From the moment you turn the game on, it can be plainly seen that Ping 1.5 + takes heavy inspiration from classic arcade games, particularly Pong. It is a puzzle game and the object is to get a cube-shaped “ball” (like in Pong) through a maze-like level by bouncing it off of walls and reaching the goal.
Ping 1.5 + is the first game developed and published by the independent developer Nami Tentou Mushi – a three person design team lead by Christopher Arnold and headquartered in Oregon. Ping 1.5 + is a sequel to the android game Ping (see my review here) and is the aftermath of a failed Kickstarter campaign for what would have been Ping 2.
After selecting your language of choice (currently English or Spanish), you are presented with the first of many worlds containing 8 levels and a boss level. Ping 1.5+ is a single player game that primarily utilizes the gamepad’s touchscreen for control. The “ball” is a white cube and can be launched by drawing a line from the cube in the direction you want it to go. The longer the line, the faster the ball moves. The goal is to get the cube to the orange goal within a certain number of bounces. Exceeding this number results in a loss, as animated by the crumbling of your cube. The number of allotted bounces varies between levels and some complex levels even allow you to re-launch the ball mid-flight. Think of it like launching the cue ball along a pool table.
At the beginning, you’re presented with one world that contains 8 levels and a boss fight. Instead of having a goal, a boss fight requires the player to use the cube to destroy a boss or complete a challenge such as destroying a certain number of falling objects. A handful of boss challenges are designed in reference to other games and often have a high number of launches and bounces allowed. After beating all of the levels in a world, the next is unlocked.
The game starts out fairly easy, but quickly becomes quite challenging. Each world introduces a new gimmick from moving obstacles to winding pathways. At times, however, a level that took me hundreds of attempts would be followed by a level as easy as the first level. The game doesn’t have a steady difficulty curve; it instead has an unpredictable variance in difficulty between levels.
When playing, you should expect to die… a lot. This game boasts about its high difficulty. Beating the game requires many attempts at trial-and-error to discover the perfect timing and angle you’ll need to reach the goal. I recommend going onto the options and turning on “Auto-Retry” right away to avoid having to hear the “You Lose” theme repeatedly. You’re also going to need a lot of luck. As levels become more complex, strategies become less about the perfect path and more about figuring out what almost works and then brute-forcing your way through the level. Not every level is like this, but the ones that are are not very replay friendly.
Much like the original Ping game, the graphics of Ping 1.5 + look like 8-bit objects displayed in 2.5D. This includes stage elements such as boss enemies, hazards, and mazes that all look Atari-esque. There are many levels made as tributes to retro games. Franchises including Pong, Asteroids, Space Invaders, and Super Mario Bros., along with a handful of other indie games, are just a few games referenced either by the background, the boss battles, or the design of a level.
While the stages look fine, the backgrounds vary in quality. The majority of the levels have an outer-space background that contrasts well with the brightly colored foreground. Other solid color dark backgrounds also work fine. It’s the few levels with harsh rainbow backgrounds that are a problem. In some levels they make parts of the stage hard to see and in others it’s just a general eyesore.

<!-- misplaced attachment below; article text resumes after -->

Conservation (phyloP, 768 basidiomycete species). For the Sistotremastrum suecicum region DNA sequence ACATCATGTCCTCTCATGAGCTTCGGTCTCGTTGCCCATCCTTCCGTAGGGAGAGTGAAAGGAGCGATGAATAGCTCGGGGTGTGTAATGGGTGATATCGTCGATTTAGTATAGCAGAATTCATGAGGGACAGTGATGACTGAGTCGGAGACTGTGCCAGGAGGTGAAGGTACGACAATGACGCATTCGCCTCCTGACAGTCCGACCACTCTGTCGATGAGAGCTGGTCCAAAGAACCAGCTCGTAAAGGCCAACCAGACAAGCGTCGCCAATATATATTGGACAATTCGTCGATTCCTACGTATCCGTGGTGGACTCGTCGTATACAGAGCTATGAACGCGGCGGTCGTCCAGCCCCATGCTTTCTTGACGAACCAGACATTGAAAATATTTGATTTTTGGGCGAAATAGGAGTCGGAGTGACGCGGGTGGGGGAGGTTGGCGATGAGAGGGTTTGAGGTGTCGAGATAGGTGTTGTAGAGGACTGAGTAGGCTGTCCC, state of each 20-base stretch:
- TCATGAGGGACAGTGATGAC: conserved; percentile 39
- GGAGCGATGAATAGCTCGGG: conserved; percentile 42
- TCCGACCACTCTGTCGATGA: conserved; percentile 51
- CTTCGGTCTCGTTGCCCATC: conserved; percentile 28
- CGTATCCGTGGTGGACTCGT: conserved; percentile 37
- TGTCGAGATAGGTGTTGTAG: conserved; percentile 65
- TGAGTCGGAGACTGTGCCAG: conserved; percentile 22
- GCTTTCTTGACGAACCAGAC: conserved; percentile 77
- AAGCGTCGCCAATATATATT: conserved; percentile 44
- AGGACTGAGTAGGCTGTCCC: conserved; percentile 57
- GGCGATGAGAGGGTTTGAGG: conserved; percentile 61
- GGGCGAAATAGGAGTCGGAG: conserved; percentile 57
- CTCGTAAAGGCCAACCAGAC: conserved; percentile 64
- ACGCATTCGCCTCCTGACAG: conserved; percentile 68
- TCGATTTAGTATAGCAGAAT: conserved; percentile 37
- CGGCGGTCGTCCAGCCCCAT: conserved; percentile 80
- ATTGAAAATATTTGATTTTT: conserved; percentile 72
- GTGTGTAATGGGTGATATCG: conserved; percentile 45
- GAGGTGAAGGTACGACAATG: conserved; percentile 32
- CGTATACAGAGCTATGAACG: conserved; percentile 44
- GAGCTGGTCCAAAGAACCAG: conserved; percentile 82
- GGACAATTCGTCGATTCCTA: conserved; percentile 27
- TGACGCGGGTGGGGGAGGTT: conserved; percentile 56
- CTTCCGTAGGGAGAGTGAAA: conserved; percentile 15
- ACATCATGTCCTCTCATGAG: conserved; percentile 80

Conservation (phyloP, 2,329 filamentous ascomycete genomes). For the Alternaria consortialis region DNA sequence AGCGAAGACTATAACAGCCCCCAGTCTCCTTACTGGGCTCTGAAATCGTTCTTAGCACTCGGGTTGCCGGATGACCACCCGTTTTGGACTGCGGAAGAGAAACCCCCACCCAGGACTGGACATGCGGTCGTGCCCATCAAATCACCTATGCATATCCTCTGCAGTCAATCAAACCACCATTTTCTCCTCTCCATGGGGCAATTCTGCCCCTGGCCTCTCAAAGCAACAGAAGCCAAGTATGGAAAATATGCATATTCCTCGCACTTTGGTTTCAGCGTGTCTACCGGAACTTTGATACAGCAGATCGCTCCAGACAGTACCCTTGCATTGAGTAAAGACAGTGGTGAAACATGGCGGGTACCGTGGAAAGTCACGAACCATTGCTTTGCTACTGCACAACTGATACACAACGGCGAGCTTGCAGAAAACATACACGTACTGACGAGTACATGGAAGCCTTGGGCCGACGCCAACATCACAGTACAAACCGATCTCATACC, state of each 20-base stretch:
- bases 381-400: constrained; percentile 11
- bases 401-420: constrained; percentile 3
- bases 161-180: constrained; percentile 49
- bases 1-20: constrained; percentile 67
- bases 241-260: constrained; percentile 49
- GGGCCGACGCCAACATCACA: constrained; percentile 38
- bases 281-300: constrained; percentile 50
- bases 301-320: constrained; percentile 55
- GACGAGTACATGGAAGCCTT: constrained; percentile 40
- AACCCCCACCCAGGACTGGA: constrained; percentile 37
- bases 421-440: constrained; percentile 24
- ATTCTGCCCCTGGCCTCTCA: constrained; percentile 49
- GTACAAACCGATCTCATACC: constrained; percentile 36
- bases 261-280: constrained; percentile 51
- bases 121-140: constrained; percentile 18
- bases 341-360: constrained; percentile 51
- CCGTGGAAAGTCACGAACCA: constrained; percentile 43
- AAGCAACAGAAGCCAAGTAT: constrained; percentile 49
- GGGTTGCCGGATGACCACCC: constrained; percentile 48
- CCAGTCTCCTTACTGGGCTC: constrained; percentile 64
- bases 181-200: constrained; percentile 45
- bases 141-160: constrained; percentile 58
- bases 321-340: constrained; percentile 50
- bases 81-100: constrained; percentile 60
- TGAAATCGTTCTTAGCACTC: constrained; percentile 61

Music & Sound
Ping 1.5 + likely gets its name from the charming “pings” that resonate each time the cube bounces off of walls. The game also features a dynamic soundtrack. Level themes consist of upbeat, yet mellow electronic music that can be almost soothing at times — a necessity for a game this demanding. However, this contrasts (almost too sharply) with the speedy 8-bit fanfares at the completion or failure of a stage. If Auto-retry is on, level music continues to play uninterrupted after a loss instead of starting over again and again which is a big plus.
- Creative level design
- Very straight forward and easy to pick up
- Simple Controls
- A real challenge for your brain
- Over 70 unique puzzles
- Mildly addicting
- Great references to other games
- Generally great visuals
- Game may get ahead of itself when things are moving too fast
- Collision detection can get glitchy
- Inconsistent difficulty
- Little replay incentive
- Frustrating after only a few minutes
- Luck tends to take over for skill
While a fully funded Ping 2 would have been much more polished, Ping 1.5 + is a considerable step up from its mobile predecessor. While its design is simple, the game provides plenty of challenge and can be quite fun if you aren’t easily frustrated (or are a masochist gamer). The game is tedious, but it is easy to pick up and just as easy to put back down after playing for a bit.
The amount of references and tributes to many old-school games is very impressive and the overall retro theme is great for those who want to feel nostalgic. The nod to other current indie games is also respectable. Its consistent 8-bit theme is the game’s best selling point. There are a few design flaws that can be off-putting at times and gameplay does become monotonous after a while. While the idea is quite clever, the game isn’t anything wildly revolutionary. But, it achieves what it sets out to accomplish. If you like visual puzzle games (or a good mental beat-down), this is worth a shot, especially if you can nab it while it’s on sale. Future updates have been promised so perhaps tweaks here and there can improve the experience.
It’s a decent first game by this team. Bravo.